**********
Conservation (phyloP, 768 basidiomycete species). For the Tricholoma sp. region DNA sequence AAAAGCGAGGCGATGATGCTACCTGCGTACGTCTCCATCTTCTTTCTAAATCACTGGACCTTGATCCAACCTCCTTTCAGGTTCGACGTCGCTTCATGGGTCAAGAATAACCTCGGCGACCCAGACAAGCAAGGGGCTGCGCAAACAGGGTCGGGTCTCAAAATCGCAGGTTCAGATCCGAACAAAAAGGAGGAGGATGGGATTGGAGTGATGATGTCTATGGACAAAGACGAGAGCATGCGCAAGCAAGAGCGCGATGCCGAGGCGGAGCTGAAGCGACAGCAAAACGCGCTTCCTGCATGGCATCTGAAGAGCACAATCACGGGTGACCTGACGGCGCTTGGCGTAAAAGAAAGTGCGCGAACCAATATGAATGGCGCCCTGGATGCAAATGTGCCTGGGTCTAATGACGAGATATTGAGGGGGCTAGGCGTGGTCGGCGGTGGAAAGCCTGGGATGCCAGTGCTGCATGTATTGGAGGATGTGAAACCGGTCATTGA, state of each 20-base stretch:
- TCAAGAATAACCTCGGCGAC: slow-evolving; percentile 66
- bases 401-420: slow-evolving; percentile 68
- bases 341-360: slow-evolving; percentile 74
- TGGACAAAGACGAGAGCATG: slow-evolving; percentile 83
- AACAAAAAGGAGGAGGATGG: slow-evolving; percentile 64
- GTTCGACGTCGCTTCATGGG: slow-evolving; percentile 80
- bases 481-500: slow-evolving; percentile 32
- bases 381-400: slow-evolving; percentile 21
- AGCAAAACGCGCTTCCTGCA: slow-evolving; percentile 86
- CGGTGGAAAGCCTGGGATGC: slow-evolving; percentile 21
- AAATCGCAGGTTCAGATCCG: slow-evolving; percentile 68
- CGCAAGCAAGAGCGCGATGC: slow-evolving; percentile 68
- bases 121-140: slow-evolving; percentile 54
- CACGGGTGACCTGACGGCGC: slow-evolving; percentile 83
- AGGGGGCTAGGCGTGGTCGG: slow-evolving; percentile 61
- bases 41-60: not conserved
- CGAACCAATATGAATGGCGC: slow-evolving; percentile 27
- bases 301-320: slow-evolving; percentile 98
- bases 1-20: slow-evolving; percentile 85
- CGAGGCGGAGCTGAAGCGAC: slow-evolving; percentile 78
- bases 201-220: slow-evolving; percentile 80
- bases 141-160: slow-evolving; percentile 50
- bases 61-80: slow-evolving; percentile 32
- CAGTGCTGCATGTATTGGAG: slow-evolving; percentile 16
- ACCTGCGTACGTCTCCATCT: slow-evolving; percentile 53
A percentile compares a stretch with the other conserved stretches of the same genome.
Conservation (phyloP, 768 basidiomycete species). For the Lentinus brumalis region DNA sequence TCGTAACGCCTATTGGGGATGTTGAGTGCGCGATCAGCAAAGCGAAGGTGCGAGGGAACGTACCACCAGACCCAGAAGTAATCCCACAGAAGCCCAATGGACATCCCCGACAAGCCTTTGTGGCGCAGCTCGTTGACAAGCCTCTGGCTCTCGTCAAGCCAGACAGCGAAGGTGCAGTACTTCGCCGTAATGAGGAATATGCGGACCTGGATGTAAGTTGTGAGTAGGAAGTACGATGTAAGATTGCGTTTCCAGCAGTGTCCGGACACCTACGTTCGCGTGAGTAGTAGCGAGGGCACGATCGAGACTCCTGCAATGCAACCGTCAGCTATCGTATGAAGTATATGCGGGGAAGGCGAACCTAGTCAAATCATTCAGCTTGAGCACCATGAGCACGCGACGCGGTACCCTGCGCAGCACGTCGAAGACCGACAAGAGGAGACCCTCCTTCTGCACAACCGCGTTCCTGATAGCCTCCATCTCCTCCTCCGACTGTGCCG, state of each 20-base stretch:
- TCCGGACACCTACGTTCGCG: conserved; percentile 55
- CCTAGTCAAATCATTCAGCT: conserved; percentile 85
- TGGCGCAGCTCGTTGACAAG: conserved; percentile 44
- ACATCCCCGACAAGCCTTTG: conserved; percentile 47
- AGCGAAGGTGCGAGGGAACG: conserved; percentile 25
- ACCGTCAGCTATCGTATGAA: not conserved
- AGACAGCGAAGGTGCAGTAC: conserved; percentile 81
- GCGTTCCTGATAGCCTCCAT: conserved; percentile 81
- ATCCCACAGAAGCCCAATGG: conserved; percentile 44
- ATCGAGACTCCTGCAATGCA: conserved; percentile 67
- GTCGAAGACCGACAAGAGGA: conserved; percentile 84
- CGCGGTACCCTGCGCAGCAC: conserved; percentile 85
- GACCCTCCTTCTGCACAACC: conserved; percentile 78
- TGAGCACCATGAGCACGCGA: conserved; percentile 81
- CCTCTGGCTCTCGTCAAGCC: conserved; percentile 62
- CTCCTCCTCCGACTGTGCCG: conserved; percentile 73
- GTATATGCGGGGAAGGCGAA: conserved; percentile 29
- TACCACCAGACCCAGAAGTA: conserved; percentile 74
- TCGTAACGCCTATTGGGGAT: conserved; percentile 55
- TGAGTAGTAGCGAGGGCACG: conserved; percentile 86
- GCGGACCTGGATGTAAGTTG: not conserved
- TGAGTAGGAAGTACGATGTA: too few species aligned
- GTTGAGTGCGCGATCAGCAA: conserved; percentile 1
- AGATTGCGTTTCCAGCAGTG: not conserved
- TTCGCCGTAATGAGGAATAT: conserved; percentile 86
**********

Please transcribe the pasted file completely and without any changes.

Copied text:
Conservation (phyloP, 768 basidiomycete species). For the Tricholoma sp. region DNA sequence AAAAGCGAGGCGATGATGCTACCTGCGTACGTCTCCATCTTCTTTCTAAATCACTGGACCTTGATCCAACCTCCTTTCAGGTTCGACGTCGCTTCATGGGTCAAGAATAACCTCGGCGACCCAGACAAGCAAGGGGCTGCGCAAACAGGGTCGGGTCTCAAAATCGCAGGTTCAGATCCGAACAAAAAGGAGGAGGATGGGATTGGAGTGATGATGTCTATGGACAAAGACGAGAGCATGCGCAAGCAAGAGCGCGATGCCGAGGCGGAGCTGAAGCGACAGCAAAACGCGCTTCCTGCATGGCATCTGAAGAGCACAATCACGGGTGACCTGACGGCGCTTGGCGTAAAAGAAAGTGCGCGAACCAATATGAATGGCGCCCTGGATGCAAATGTGCCTGGGTCTAATGACGAGATATTGAGGGGGCTAGGCGTGGTCGGCGGTGGAAAGCCTGGGATGCCAGTGCTGCATGTATTGGAGGATGTGAAACCGGTCATTGA, state of each 20-base stretch:
- TCAAGAATAACCTCGGCGAC: slow-evolving; percentile 66
- bases 401-420: slow-evolving; percentile 68
- bases 341-360: slow-evolving; percentile 74
- TGGACAAAGACGAGAGCATG: slow-evolving; percentile 83
- AACAAAAAGGAGGAGGATGG: slow-evolving; percentile 64
- GTTCGACGTCGCTTCATGGG: slow-evolving; percentile 80
- bases 481-500: slow-evolving; percentile 32
- bases 381-400: slow-evolving; percentile 21
- AGCAAAACGCGCTTCCTGCA: slow-evolving; percentile 86
- CGGTGGAAAGCCTGGGATGC: slow-evolving; percentile 21
- AAATCGCAGGTTCAGATCCG: slow-evolving; percentile 68
- CGCAAGCAAGAGCGCGATGC: slow-evolving; percentile 68
- bases 121-140: slow-evolving; percentile 54
- CACGGGTGACCTGACGGCGC: slow-evolving; percentile 83
- AGGGGGCTAGGCGTGGTCGG: slow-evolving; percentile 61
- bases 41-60: not conserved
- CGAACCAATATGAATGGCGC: slow-evolving; percentile 27
- bases 301-320: slow-evolving; percentile 98
- bases 1-20: slow-evolving; percentile 85
- CGAGGCGGAGCTGAAGCGAC: slow-evolving; percentile 78
- bases 201-220: slow-evolving; percentile 80
- bases 141-160: slow-evolving; percentile 50
- bases 61-80: slow-evolving; percentile 32
- CAGTGCTGCATGTATTGGAG: slow-evolving; percentile 16
- ACCTGCGTACGTCTCCATCT: slow-evolving; percentile 53
A percentile compares a stretch with the other conserved stretches of the same genome.
Conservation (phyloP, 768 basidiomycete species). For the Lentinus brumalis region DNA sequence TCGTAACGCCTATTGGGGATGTTGAGTGCGCGATCAGCAAAGCGAAGGTGCGAGGGAACGTACCACCAGACCCAGAAGTAATCCCACAGAAGCCCAATGGACATCCCCGACAAGCCTTTGTGGCGCAGCTCGTTGACAAGCCTCTGGCTCTCGTCAAGCCAGACAGCGAAGGTGCAGTACTTCGCCGTAATGAGGAATATGCGGACCTGGATGTAAGTTGTGAGTAGGAAGTACGATGTAAGATTGCGTTTCCAGCAGTGTCCGGACACCTACGTTCGCGTGAGTAGTAGCGAGGGCACGATCGAGACTCCTGCAATGCAACCGTCAGCTATCGTATGAAGTATATGCGGGGAAGGCGAACCTAGTCAAATCATTCAGCTTGAGCACCATGAGCACGCGACGCGGTACCCTGCGCAGCACGTCGAAGACCGACAAGAGGAGACCCTCCTTCTGCACAACCGCGTTCCTGATAGCCTCCATCTCCTCCTCCGACTGTGCCG, state of each 20-base stretch:
- TCCGGACACCTACGTTCGCG: conserved; percentile 55
- CCTAGTCAAATCATTCAGCT: conserved; percentile 85
- TGGCGCAGCTCGTTGACAAG: conserved; percentile 44
- ACATCCCCGACAAGCCTTTG: conserved; percentile 47
- AGCGAAGGTGCGAGGGAACG: conserved; percentile 25
- ACCGTCAGCTATCGTATGAA: not conserved
- AGACAGCGAAGGTGCAGTAC: conserved; percentile 81
- GCGTTCCTGATAGCCTCCAT: conserved; percentile 81
- ATCCCACAGAAGCCCAATGG: conserved; percentile 44
- ATCGAGACTCCTGCAATGCA: conserved; percentile 67
- GTCGAAGACCGACAAGAGGA: conserved; percentile 84
- CGCGGTACCCTGCGCAGCAC: conserved; percentile 85
- GACCCTCCTTCTGCACAACC: conserved; percentile 78
- TGAGCACCATGAGCACGCGA: conserved; percentile 81
- CCTCTGGCTCTCGTCAAGCC: conserved; percentile 62
- CTCCTCCTCCGACTGTGCCG: conserved; percentile 73
- GTATATGCGGGGAAGGCGAA: conserved; percentile 29
- TACCACCAGACCCAGAAGTA: conserved; percentile 74
- TCGTAACGCCTATTGGGGAT: conserved; percentile 55
- TGAGTAGTAGCGAGGGCACG: conserved; percentile 86
- GCGGACCTGGATGTAAGTTG: not conserved
- TGAGTAGGAAGTACGATGTA: too few species aligned
- GTTGAGTGCGCGATCAGCAA: conserved; percentile 1
- AGATTGCGTTTCCAGCAGTG: not conserved
- TTCGCCGTAATGAGGAATAT: conserved; percentile 86